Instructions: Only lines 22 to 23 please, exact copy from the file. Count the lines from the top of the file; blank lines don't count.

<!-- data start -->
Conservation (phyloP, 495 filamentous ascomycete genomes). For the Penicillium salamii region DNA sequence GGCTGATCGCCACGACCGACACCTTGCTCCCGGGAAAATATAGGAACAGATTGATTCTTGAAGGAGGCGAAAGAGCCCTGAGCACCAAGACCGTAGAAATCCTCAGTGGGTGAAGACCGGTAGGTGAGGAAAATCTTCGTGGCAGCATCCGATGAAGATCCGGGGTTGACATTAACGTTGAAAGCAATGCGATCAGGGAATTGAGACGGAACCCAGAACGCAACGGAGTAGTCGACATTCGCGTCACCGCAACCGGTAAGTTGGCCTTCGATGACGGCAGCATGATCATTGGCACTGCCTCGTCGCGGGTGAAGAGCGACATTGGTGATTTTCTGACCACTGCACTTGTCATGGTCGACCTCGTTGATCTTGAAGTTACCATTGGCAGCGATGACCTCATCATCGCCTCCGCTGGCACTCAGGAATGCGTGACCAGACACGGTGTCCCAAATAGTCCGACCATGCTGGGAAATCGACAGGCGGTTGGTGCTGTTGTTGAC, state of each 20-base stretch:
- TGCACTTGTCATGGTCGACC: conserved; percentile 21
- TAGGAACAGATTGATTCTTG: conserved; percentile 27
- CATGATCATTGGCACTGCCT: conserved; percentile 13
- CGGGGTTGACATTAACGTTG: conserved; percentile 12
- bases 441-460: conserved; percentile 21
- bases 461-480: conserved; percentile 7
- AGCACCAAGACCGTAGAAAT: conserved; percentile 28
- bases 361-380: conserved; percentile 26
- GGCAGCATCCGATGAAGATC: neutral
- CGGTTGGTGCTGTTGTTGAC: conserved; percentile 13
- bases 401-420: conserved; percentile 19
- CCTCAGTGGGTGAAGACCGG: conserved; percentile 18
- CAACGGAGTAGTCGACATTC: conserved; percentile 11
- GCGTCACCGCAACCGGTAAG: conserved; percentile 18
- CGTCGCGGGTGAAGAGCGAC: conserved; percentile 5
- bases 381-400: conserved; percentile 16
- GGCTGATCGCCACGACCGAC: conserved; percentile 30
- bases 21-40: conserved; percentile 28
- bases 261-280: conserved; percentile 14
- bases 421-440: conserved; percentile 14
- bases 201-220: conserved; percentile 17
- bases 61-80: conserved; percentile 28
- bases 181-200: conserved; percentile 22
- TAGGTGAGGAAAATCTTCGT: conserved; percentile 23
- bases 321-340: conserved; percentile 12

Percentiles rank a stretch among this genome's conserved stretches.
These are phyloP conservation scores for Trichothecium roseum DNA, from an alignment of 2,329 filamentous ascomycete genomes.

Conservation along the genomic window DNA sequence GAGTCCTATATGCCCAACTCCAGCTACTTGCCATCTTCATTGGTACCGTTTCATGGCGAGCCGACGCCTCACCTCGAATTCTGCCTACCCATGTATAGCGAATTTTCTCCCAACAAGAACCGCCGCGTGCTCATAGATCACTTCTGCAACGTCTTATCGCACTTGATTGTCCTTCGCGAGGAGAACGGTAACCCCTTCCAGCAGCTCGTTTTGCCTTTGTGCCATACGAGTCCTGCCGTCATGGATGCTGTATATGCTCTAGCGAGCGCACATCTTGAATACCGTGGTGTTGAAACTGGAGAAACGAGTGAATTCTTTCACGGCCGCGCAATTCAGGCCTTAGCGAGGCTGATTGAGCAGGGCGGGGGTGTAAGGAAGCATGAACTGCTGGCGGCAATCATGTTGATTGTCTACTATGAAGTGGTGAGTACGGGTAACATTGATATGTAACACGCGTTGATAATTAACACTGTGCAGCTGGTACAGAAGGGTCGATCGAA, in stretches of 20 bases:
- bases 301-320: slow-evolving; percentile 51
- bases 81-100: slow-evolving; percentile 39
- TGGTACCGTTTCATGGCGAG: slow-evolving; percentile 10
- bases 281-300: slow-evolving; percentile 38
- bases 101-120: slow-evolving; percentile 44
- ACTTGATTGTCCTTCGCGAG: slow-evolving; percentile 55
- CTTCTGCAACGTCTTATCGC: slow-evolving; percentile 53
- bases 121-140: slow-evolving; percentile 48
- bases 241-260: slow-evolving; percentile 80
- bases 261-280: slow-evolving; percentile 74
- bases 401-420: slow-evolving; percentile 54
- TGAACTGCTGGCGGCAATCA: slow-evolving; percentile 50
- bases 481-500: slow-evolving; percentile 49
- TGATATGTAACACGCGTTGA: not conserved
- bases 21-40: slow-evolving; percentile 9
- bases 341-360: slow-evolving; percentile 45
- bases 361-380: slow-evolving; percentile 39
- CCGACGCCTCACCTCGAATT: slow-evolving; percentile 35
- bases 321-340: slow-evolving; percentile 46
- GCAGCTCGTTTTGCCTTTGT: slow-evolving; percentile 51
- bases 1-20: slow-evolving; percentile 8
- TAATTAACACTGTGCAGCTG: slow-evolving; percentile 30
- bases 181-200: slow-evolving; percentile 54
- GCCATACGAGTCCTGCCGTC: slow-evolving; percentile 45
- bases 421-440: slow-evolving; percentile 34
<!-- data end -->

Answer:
- bases 201-220: conserved; percentile 17
- bases 61-80: conserved; percentile 28